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Faces of Innovation: Andrew Burns, CEO, Gobiquity Mobile Health


The World Health Organization predicts that 360 million people may be visually impaired by 2020. Gobiquity, a connected health software platform created in 2013, is committed to overcoming this global challenge by using smartphones to detect, prevent and treat vision impairment.

Their app uses smartphones to increase access to and distribution of vision treatment. Their first product, GoCheck Kids, can identify risk factors for a condition called amblyopia just by taking a photo with a smartphone. The app turns the smartphone into a mobile photo refractometer which identifies if a child is nearsighted or farsighted, and if he or she has unequal eye developments.

Gobiquity Mobile Health CEO Andrew Burns

GoCheck Kids uses the camera’s red eye detection function to measure the refractive area of the eye to determine whether a person has a vision disorder. In just over a year, GoCheck Kids has screened more than 200,000 children and expects to double that number by year end. Gobiquity is also expanding into consumer segments to better empower the ecosystem to have access to vision tools. Andrew Burns, CEO, Gobiquity Mobile Health recently talked with i3.

What regulatory challenges do you face?
When we started the company, our thorough quality and regulatory approval process provided structure in a way that allowed for scalability and compliance with the Federal Drug Administration (FDA) regulatory requirements. We provide a comprehensive vision suite that enables pediatricians to perform two vision screening tests on our existing application. The first is a mobile quote screening test which analyzes the eye in real time to determine if a child has risk factors. This test is predominantly used for children between six months and six years in age. We also have a visual acuity test for children ages five and above. The test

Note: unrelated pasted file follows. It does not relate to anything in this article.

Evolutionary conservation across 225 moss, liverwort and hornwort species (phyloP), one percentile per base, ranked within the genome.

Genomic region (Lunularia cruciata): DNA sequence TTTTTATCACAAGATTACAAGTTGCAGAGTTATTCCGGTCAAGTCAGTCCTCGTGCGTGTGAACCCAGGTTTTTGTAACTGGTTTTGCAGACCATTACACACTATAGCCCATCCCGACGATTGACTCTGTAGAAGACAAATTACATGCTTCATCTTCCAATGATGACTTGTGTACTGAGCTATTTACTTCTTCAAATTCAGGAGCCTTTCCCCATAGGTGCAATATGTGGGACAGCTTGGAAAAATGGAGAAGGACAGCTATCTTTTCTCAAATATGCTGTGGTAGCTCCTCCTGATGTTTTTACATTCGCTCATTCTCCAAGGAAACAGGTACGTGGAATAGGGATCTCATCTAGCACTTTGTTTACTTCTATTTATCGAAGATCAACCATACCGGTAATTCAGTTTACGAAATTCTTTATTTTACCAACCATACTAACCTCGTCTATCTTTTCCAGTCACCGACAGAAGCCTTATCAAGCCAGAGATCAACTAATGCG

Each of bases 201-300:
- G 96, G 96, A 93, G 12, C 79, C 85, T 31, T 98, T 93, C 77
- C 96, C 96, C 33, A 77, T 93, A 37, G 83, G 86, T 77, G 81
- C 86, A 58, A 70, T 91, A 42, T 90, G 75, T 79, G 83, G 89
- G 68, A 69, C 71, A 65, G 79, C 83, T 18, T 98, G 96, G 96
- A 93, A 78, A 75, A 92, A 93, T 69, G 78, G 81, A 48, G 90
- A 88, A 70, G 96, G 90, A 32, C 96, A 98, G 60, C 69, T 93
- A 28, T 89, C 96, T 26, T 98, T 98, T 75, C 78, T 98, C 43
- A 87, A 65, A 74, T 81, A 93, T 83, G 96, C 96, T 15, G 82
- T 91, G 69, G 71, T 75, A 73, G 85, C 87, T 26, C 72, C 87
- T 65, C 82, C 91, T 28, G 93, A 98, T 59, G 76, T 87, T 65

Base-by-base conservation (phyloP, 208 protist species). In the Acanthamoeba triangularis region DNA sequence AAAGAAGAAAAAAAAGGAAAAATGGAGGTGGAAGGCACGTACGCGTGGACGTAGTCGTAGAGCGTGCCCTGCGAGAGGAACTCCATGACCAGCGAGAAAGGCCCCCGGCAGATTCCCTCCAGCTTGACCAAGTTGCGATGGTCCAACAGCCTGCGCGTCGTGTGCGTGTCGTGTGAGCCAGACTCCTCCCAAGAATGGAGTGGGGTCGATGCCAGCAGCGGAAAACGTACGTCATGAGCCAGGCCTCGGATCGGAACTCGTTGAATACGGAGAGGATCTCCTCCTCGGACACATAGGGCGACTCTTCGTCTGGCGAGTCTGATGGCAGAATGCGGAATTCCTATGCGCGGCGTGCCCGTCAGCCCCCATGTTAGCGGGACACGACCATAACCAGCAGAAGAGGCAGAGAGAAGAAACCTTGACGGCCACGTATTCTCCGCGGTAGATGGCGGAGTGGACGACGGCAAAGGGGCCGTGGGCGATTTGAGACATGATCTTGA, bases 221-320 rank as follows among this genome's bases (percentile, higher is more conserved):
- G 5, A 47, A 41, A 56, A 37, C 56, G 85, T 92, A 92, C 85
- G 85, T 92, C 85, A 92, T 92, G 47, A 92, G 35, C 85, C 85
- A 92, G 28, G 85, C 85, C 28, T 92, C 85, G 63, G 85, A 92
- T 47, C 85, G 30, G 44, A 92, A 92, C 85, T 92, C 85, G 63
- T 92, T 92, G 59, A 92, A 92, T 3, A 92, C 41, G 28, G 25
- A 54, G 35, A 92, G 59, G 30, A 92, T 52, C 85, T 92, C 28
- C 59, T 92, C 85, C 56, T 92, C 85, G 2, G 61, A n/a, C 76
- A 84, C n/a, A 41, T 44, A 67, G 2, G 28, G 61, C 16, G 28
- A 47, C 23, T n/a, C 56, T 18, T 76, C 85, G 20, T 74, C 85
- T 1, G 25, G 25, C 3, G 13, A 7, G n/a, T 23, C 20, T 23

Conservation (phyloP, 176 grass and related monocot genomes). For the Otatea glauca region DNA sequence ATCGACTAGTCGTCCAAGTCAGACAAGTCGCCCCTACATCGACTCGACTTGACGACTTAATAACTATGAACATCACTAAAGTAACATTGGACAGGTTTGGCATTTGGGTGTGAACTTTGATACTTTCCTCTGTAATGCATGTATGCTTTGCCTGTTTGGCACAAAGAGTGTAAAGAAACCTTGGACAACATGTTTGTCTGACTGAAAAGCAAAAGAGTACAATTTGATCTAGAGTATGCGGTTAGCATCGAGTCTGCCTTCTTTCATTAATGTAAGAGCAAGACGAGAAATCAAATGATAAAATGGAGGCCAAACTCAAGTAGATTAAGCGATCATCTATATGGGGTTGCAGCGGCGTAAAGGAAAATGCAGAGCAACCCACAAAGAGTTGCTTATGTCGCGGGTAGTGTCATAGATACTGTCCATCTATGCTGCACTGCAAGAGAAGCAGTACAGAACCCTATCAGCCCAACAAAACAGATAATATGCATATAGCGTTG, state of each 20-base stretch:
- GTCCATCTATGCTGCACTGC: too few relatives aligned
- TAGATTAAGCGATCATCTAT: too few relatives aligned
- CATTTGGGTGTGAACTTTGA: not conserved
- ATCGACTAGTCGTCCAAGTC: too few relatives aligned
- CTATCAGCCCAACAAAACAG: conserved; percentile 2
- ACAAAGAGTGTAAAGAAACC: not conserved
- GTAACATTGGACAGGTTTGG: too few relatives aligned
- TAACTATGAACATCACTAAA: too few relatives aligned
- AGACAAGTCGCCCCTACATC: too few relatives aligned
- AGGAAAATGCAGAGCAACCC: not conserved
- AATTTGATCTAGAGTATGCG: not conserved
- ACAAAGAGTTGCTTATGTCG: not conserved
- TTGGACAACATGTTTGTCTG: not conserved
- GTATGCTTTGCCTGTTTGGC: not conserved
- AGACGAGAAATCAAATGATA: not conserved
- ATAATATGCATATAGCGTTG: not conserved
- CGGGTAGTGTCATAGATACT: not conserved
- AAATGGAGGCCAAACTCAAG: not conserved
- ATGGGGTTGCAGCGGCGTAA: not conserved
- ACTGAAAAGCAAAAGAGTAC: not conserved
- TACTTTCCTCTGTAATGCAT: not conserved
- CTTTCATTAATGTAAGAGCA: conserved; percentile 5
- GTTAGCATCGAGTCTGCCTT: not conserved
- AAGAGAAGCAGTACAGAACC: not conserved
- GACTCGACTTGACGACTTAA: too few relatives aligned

replaces the traditional wall eye chart with a gamified version. Both of these are FDA regulated applictions. Our photo screener uses an ophthalmic camera and is a class two 510(k) exempt medical device. The gamified eye chart is a class one medical device.
 
Where do you see the future of health tech?

It’s very exciting what’s happening right now. Smartphone adoption and the evolution of how smartphones can be utilized to support the connected health experience are paramount for us. We’re utilizing everything – whether it is the front screen or the back in terms of the camera lens and the flash – and we’re excited about the developments that continue to take place. The iPhone 7 Plus is one example of what our team can develop when a new smartphone is introduced. We’re going to have more opportunities for screening and monitoring thanks to broadly available mobile technology. We’re going to empower consumers not only in the form of patients, but we’re also going to empower caregivers and other stakeholders to be better connected across the healthcare ecosystem. This allows for proactive access to data and brings more objectivity to self- reported data. Additionally, this information will complement the delivery of care. We’re well-positioned for the natural progression of connected health care that will lead to mass adoption.

What’s next for Gobiquity?

There are two opportunities we’re focusing on in 2017. First, we are helping professionals access our solution. We can still enable greater access to vision screening, monitoring and early detection, and we can help collaborate with the treatment. We will announce it later this year. Second, we are entering the adult space. In particular, retinal disease that creates blindness is growing in our aging population. The biggest gap in that market is the lack of early detection. In the U.S. there are more than 2.3 million people with age-related macular degeneration that don’t know it. We have the ability to test for it on a smartphone so people can be treated. That improves quality of life and lowers individual healthcare costs over time.

Bronwyn Flores

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